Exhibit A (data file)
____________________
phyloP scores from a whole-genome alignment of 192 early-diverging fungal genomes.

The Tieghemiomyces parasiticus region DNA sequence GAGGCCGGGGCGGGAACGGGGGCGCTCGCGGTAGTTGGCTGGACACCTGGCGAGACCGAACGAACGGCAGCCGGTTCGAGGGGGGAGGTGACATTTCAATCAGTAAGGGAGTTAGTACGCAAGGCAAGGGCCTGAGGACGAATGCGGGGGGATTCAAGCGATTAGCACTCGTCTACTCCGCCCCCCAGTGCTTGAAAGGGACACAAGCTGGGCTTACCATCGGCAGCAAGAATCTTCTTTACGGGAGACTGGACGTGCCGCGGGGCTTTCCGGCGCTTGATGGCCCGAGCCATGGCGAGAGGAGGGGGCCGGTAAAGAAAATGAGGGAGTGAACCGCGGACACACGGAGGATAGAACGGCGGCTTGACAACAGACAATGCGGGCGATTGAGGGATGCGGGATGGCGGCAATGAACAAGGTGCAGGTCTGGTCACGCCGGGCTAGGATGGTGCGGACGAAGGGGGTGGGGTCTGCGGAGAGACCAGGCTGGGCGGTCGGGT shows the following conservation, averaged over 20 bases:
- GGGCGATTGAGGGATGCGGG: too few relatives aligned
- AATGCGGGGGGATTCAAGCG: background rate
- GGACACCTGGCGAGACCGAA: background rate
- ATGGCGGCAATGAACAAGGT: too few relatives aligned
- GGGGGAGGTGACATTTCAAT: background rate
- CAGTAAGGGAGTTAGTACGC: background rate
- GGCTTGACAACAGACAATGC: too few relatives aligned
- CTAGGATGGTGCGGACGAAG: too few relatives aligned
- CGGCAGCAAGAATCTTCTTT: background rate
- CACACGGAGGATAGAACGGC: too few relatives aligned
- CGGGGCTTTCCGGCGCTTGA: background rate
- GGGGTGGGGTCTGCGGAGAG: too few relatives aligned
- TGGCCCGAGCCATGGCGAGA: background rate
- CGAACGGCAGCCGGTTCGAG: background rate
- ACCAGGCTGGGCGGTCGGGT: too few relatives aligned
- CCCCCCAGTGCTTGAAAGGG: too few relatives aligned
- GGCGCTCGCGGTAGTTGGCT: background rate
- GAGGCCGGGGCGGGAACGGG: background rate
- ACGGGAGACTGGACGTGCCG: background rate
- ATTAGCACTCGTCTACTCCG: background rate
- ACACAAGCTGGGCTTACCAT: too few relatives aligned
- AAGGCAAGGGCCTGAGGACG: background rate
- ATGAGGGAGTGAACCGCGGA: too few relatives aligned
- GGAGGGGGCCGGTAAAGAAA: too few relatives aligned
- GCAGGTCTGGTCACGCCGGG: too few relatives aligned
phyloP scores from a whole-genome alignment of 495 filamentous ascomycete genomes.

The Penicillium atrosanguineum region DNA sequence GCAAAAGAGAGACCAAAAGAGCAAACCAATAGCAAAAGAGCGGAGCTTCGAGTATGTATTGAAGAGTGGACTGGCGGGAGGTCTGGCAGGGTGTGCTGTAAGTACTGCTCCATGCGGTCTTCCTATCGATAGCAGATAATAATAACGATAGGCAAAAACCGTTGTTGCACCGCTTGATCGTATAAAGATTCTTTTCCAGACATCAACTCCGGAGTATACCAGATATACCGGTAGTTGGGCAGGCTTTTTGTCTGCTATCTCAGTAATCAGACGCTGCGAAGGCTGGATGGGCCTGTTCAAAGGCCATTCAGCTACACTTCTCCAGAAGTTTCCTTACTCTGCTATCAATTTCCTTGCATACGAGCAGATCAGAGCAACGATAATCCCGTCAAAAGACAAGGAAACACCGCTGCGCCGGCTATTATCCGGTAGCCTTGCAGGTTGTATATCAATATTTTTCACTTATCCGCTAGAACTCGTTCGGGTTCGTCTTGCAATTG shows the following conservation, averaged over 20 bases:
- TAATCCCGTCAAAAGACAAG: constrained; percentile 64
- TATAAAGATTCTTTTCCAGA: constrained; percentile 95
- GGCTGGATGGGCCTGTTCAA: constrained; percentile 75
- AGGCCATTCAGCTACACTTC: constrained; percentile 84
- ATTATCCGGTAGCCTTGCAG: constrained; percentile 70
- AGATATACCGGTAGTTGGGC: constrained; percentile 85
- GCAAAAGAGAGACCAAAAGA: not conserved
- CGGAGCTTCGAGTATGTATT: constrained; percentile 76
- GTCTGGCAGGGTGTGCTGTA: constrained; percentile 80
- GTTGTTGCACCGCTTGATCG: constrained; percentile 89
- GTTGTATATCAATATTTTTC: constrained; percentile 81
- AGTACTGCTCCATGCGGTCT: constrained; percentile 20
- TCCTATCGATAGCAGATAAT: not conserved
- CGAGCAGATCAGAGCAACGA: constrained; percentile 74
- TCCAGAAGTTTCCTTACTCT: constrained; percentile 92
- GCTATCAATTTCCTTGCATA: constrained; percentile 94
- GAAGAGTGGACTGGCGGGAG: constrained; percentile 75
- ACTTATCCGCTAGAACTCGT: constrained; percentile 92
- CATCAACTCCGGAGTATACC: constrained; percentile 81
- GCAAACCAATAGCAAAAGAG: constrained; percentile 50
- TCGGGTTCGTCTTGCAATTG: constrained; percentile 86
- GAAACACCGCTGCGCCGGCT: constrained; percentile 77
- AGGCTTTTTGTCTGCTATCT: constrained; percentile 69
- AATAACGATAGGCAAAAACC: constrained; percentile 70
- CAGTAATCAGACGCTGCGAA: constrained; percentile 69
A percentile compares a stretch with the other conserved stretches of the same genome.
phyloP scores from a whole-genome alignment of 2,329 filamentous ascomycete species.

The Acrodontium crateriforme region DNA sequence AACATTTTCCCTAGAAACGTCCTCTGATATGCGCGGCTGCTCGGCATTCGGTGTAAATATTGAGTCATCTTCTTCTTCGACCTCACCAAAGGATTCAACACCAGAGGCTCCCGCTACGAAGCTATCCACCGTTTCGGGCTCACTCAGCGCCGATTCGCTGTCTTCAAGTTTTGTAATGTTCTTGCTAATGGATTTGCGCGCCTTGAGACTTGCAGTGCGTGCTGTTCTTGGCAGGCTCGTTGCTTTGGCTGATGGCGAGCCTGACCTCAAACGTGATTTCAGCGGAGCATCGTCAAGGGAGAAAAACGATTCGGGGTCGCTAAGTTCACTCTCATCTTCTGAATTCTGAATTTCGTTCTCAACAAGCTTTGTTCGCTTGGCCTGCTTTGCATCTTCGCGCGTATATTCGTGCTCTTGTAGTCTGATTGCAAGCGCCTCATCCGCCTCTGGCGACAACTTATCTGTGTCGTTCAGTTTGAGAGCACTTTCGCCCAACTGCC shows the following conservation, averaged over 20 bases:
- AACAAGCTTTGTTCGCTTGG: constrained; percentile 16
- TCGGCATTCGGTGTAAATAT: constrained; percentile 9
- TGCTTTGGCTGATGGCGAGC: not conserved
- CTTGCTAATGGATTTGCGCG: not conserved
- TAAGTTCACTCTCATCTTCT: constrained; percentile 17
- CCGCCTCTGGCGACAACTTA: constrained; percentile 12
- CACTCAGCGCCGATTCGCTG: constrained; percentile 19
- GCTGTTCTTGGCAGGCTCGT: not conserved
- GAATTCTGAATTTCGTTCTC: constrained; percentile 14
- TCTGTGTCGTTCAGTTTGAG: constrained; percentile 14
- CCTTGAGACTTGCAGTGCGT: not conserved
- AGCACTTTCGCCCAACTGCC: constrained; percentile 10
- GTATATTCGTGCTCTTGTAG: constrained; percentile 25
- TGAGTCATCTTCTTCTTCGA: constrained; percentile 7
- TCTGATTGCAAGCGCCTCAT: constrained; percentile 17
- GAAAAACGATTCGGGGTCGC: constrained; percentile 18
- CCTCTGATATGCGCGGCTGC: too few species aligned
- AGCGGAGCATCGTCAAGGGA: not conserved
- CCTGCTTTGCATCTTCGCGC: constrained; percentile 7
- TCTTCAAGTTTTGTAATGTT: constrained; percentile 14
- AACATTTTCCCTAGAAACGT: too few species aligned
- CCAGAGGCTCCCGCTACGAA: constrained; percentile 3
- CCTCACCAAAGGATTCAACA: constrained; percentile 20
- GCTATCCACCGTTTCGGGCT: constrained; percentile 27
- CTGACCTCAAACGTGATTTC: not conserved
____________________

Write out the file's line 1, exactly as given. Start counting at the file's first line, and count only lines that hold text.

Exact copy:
phyloP scores from a whole-genome alignment of 192 early-diverging fungal genomes.